Monthly Archives: August 2011

“Is Rick Perry Dumb?”

Featured image That’s the headline in Politico today. Given that Perry is a conservative, the alternative is that he is evil. For now, at least, the Left is testing the waters on “dumb.” Actually, if you read the article, it is obvious that Perry is a very focused, effective guy. On balance, it is a positive piece. Still, headlines about GOP candidates tend to be along the lines of “Is Rick Perry »

The Latest Climate Gore: You Knew This Was Coming

Featured image First Al Gore compared climate change skeptics to the 1930s appeasers of Nazism way back in his first foray into this thicket, his 1991 book, Earth in the Balance: Ecology and the Human Spirit.  (This book really does deserve to be read, even 20 years later, for its [perhaps] unknowing full-on homage to Heideggerian existentialism, betraying Gore’s essentially authoritarian if not in fact totalitarian instincts.  The subtitle alone–“Ecology and the »

Affirmative action baby

Featured image Jack Cashill is the author of Deconstructing Obama: The Life, Loves, and Letters of America’s First Postmodern President. He is a student of the literary works of Barack Obama, or of those bearing his name. Cashill argues, most notably, that Bill Ayers was Obama’s ghost for Dreams From My Father. It’s hard to believe that Obama didn’t have substantial help writing Dreams — can one find a sentence under Obama’s »

Silence of the Bams

Featured image We all know that Obamacare is in the process of being implemented and already imposing enormous costs on the economy, but we haven’t heard much about it lately. We haven’t heard much about it lately from the Obama administration in particular. Why is that? In an important article in the September issue of the American Spectator, Grace-Marie Turner — president of the Galen Institute — infers the method to the »

Germany Reconsiders

Featured image At the Telegraph, Ambrose Evans-Pritchard reports that the Merkel government no longer has the votes to bail out the improvident European regimes to the south and west: German Chancellor Angela Merkel no longer has enough coalition votes in the Bundestag to secure backing for Europe’s revamped rescue machinery, threatening a consitutional crisis in Germany and a fresh eruption of the euro debt saga. … If the [constitutional] court rules that »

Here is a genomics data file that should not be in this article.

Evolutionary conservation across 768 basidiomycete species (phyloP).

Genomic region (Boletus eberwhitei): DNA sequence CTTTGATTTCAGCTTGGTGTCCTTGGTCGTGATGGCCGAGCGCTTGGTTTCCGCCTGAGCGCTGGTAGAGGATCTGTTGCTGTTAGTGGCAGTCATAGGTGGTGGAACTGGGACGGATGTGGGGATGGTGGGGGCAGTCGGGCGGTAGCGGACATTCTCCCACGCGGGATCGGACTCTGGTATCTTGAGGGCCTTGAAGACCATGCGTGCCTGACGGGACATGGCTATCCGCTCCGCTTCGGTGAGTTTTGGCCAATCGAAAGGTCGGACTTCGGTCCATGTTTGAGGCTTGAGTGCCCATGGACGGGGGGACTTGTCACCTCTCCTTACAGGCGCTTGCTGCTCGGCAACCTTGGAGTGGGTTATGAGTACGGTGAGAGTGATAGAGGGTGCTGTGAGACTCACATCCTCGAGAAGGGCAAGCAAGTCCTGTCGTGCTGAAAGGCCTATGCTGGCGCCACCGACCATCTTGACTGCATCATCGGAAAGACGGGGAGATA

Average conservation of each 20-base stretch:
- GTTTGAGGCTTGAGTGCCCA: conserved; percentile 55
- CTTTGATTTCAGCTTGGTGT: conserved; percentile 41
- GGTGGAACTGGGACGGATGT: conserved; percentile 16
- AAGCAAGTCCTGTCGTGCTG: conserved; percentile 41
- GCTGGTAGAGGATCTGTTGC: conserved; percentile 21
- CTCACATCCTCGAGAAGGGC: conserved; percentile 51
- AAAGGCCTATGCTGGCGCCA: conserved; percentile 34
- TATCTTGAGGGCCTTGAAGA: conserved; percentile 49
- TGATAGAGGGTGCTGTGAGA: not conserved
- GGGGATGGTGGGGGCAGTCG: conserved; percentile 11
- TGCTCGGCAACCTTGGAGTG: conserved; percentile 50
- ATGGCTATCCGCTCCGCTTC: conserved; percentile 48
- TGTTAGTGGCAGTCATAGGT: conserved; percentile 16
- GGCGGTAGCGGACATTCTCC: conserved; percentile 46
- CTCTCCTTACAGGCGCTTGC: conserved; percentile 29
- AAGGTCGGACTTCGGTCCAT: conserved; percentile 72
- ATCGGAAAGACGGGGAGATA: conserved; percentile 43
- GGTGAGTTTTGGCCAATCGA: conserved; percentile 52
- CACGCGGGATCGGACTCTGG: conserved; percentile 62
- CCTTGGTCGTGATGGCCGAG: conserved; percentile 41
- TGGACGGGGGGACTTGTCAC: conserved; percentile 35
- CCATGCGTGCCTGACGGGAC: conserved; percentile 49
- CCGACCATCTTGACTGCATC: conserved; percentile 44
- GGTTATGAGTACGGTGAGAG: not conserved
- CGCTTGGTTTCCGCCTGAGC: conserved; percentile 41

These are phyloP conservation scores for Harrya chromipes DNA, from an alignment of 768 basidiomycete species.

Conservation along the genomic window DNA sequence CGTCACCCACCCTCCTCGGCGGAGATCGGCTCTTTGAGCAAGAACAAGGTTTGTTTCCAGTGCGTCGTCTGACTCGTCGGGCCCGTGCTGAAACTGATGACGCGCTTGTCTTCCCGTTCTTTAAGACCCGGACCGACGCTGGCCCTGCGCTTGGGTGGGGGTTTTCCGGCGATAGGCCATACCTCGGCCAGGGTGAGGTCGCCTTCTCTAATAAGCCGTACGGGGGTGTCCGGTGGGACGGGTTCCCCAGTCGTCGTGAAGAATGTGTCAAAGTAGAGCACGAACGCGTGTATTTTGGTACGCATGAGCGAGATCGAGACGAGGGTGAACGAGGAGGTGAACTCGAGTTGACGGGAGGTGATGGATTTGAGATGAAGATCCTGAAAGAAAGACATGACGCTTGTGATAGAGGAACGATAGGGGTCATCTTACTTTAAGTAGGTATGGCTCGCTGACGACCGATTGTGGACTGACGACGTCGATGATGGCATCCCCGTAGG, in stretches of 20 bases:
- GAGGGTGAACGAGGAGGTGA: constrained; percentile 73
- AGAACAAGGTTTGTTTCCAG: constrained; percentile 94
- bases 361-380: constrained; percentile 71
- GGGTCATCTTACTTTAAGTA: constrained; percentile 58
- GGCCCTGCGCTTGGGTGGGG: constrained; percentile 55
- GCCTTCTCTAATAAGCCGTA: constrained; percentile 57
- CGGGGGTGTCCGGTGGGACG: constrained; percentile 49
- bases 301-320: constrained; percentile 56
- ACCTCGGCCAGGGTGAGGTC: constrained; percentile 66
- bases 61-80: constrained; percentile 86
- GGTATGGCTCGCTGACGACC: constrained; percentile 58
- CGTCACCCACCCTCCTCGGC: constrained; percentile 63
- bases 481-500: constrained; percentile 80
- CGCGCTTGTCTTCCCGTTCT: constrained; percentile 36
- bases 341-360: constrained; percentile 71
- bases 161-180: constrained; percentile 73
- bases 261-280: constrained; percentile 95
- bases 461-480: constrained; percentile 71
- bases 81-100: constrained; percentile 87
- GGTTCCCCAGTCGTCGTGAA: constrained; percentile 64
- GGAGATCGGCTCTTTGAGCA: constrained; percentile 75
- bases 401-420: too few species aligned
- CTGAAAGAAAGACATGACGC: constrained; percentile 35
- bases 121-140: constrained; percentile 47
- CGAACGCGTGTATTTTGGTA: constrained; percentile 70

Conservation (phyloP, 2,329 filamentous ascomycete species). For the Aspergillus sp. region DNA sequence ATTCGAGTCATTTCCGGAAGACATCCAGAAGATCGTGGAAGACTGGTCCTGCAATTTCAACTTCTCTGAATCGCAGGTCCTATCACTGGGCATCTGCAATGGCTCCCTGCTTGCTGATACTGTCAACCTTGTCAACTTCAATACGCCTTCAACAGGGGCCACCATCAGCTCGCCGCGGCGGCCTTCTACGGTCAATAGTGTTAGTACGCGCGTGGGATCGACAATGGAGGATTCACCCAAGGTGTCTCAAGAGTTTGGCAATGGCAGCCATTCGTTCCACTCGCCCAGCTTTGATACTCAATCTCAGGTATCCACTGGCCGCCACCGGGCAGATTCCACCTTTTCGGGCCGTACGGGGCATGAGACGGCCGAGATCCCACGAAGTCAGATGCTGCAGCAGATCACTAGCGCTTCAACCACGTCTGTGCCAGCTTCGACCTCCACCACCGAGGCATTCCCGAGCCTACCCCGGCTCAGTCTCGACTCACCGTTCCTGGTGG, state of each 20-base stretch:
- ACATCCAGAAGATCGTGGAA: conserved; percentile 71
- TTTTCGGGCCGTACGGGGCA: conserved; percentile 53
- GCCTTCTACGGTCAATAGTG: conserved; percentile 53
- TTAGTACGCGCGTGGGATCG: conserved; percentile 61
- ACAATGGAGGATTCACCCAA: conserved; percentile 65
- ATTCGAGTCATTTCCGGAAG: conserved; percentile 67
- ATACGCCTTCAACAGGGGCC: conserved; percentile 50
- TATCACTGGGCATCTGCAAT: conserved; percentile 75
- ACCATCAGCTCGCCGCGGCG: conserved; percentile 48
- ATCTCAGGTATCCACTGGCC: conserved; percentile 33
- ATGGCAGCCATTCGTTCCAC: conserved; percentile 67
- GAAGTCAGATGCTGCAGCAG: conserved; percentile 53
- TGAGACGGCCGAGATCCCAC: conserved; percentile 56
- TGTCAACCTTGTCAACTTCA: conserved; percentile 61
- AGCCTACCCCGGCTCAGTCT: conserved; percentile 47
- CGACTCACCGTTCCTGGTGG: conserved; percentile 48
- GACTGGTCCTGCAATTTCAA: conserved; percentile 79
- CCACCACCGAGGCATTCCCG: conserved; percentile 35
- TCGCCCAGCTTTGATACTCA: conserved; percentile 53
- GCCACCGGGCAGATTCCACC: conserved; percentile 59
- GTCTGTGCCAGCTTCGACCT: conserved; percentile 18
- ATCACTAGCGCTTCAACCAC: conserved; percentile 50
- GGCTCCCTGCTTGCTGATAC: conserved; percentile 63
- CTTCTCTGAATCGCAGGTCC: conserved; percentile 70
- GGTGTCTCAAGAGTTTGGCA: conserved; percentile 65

It Was a Cat-5 . . . Media Event

Featured image While we shouldn’t make light of 4 million homes without power in the aftermath of Irene, it was much less of a storm than advertised.  I’ve seen worse damage—and had longer power interruptions (my power went out last night at 3 am for a grand total of two minutes)—from normal severe summer thunderstorms.  However, a week ago it was by no means clear that the storm would weaken as it »

Truth-Telling On the Campaign Trail

Featured image One thing about the Republican presidential race: it promises to upgrade the quality of our public discourse. GOP candidates are saying things that need to be said, but usually aren’t; not only that, they are being picked up in the press, if only to be denounced. Let’s start with Rick Perry. It has been true throughout human history that each generation invests a good share of its wealth in raising »

Keith Ellison for dummies

Featured image After he unexpectedly won the endorsement of the DFL nominating convention for Minnesota’s Fifth District congressional seat on May 6, 2006, Keith Ellison faced a serious problem. The problem was how to deal with his well-known involvement with the Nation of Islam. Had Ellison not managed to dispose of the problem, his candidacy would likely have been irreparably weakened in the competitive DFL primary field. Ellison chose to deal with »

This weekend in baseball history, part 2